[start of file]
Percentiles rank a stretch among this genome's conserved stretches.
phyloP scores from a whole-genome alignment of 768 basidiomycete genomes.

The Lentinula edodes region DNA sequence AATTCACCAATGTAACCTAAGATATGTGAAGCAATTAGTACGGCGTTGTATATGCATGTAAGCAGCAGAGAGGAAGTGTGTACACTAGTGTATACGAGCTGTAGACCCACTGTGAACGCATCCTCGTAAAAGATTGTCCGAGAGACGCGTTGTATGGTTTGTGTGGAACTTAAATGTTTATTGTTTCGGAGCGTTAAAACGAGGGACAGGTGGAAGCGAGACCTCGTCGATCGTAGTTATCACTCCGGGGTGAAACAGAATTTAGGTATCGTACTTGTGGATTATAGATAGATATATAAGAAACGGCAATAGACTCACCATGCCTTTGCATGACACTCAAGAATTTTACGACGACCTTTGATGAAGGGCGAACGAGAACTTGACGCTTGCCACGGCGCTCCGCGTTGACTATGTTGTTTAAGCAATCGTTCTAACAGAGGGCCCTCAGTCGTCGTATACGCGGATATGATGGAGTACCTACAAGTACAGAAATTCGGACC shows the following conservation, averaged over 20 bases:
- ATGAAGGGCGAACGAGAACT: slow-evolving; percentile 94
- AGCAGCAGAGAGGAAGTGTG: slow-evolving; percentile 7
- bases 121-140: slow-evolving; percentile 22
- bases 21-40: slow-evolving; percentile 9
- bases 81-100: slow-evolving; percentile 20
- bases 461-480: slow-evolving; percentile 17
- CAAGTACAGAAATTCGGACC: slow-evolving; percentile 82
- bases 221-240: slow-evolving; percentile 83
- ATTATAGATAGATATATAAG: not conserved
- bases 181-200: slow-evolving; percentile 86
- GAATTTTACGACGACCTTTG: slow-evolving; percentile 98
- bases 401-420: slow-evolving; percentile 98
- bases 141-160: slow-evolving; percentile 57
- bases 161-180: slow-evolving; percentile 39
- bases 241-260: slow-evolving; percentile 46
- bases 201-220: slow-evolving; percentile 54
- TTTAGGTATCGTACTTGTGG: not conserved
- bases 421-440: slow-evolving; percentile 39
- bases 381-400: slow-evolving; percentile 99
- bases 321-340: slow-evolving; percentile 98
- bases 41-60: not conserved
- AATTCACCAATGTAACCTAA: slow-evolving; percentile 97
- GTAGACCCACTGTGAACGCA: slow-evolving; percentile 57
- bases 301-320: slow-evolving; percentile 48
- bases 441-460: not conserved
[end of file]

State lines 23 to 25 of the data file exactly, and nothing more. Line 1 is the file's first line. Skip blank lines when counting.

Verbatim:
- bases 321-340: slow-evolving; percentile 98
- bases 41-60: not conserved
- AATTCACCAATGTAACCTAA: slow-evolving; percentile 97